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Non-Review Review: The Prom

The Prom arrives on Netflix as part of director Ryan Murphy’s deal with the streaming service, similar to the adaptation of The Boys in the Band.

On one level, The Prom is perfectly suited to Murphy’s aesthetic as a director. It is an adaptation of a Broadway musical about Broadway musicals, one that collides with a stereotypical depiction of the American heartland in a way that invites a heightened and almost caricatured version of both. The Prom is a larger than life production, and feels very much of a piece with Murphy’s output as writer, director and producer – from American Horror Story to Ratchet to Glee. There is no sense that any approach to The Prom could ever be “too much”, and so it’s a good fit for Murphy.

Making a whole production of it.

At the same time, The Prom ultimately feels rather empty. Murphy is very good at offering stylised hyperreal worlds, but The Prom feels like a hollow confection. This problem is compounded by a tonal issue; the movie is never entirely sure how cynical or how earnest it wants to be, and so is frequently caught halfway between extremes. The Prom never seems entirely sure whether it’s a brutal parody of feel-good nonsense or a triumphant example of escapist entertainment, so it never works in either register.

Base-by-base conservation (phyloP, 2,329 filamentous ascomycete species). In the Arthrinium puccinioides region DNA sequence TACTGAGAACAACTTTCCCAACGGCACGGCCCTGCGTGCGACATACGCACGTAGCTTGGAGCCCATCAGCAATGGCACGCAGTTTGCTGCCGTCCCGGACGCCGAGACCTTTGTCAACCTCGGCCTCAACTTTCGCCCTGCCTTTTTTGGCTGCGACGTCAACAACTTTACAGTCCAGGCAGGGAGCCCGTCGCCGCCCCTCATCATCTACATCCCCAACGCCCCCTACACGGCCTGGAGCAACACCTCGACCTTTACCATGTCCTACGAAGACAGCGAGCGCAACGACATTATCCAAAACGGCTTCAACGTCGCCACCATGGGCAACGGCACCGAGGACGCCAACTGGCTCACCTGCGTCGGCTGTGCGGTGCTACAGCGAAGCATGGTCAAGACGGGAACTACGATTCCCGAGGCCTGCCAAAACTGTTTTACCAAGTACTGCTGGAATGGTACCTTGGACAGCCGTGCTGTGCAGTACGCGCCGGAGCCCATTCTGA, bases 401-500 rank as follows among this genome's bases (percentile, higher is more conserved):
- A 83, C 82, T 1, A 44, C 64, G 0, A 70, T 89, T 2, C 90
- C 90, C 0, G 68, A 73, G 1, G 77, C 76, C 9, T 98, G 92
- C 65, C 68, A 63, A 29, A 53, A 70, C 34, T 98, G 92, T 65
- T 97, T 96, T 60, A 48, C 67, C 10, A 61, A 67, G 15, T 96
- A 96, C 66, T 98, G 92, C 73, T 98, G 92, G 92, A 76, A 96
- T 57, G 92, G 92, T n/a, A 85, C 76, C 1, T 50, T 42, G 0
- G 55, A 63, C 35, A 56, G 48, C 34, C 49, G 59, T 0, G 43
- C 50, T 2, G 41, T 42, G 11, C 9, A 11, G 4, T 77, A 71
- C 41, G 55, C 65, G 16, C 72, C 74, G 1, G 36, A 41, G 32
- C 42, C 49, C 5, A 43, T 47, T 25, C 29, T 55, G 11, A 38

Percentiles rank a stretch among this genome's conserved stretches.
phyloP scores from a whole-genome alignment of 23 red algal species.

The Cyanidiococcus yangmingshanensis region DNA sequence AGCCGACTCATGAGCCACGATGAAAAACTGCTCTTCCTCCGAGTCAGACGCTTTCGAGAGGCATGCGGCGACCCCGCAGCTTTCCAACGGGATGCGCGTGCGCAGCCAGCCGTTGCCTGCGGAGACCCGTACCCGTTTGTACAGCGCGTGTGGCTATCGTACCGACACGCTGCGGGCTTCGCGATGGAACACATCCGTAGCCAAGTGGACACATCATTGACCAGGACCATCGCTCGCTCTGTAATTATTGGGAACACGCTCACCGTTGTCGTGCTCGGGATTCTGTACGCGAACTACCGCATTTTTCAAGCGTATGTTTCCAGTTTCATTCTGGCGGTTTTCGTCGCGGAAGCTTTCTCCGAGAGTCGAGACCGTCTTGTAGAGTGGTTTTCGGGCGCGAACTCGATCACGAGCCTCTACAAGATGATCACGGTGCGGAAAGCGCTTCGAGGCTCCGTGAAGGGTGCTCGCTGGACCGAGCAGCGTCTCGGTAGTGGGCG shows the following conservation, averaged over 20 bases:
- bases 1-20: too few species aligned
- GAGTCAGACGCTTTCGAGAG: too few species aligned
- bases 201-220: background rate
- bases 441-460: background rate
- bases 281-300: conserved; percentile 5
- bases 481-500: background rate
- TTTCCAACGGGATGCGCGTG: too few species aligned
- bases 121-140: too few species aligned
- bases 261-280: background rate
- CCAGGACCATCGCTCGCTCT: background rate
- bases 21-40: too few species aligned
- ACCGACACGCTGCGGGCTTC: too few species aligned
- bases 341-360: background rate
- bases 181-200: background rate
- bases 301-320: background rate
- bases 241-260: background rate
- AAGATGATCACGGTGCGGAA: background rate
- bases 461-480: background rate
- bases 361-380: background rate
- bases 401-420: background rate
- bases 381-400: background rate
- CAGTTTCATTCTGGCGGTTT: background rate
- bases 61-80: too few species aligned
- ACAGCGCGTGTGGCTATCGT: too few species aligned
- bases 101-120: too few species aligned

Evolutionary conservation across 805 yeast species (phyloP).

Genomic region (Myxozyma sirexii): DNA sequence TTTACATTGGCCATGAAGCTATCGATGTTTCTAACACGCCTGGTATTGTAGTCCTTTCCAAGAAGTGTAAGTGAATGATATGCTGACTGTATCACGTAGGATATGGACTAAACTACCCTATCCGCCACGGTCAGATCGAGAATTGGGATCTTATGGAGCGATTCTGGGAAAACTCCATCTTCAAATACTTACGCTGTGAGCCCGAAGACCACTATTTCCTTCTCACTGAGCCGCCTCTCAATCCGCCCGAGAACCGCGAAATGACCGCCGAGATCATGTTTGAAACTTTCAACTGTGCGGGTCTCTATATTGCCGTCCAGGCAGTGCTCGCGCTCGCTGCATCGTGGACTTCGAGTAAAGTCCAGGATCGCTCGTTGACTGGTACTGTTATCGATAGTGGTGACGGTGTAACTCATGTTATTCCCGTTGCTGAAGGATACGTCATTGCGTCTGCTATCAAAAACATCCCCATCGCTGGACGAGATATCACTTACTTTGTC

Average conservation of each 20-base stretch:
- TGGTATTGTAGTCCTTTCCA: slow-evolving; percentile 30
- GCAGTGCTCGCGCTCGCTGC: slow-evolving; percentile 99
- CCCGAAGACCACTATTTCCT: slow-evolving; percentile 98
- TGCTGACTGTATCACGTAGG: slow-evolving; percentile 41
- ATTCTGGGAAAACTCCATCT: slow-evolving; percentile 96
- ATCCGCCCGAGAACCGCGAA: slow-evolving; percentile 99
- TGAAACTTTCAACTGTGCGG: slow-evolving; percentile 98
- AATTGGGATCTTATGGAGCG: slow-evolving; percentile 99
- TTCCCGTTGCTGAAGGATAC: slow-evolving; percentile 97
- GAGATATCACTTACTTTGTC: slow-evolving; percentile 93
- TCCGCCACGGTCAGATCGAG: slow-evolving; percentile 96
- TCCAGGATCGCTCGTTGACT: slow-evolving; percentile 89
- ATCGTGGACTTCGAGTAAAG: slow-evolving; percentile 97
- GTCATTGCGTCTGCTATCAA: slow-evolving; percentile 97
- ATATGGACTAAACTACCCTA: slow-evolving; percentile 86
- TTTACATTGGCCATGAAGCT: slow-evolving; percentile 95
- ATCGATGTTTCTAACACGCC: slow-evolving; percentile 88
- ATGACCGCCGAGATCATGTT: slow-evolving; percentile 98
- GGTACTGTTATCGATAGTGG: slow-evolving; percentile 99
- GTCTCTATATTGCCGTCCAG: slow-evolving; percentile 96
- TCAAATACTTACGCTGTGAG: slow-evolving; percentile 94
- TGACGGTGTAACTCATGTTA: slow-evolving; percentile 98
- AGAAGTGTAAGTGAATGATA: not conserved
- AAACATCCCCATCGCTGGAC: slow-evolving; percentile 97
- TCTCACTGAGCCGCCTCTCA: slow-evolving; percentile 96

This is a shame, given the talent involved in the production and the occasional momentum that the film manages to build through its high-energy song-and-dance numbers and its game cast. Sadly, though, it never manages to hit the high notes that it needs to.

It’s a bit Broad(way)…

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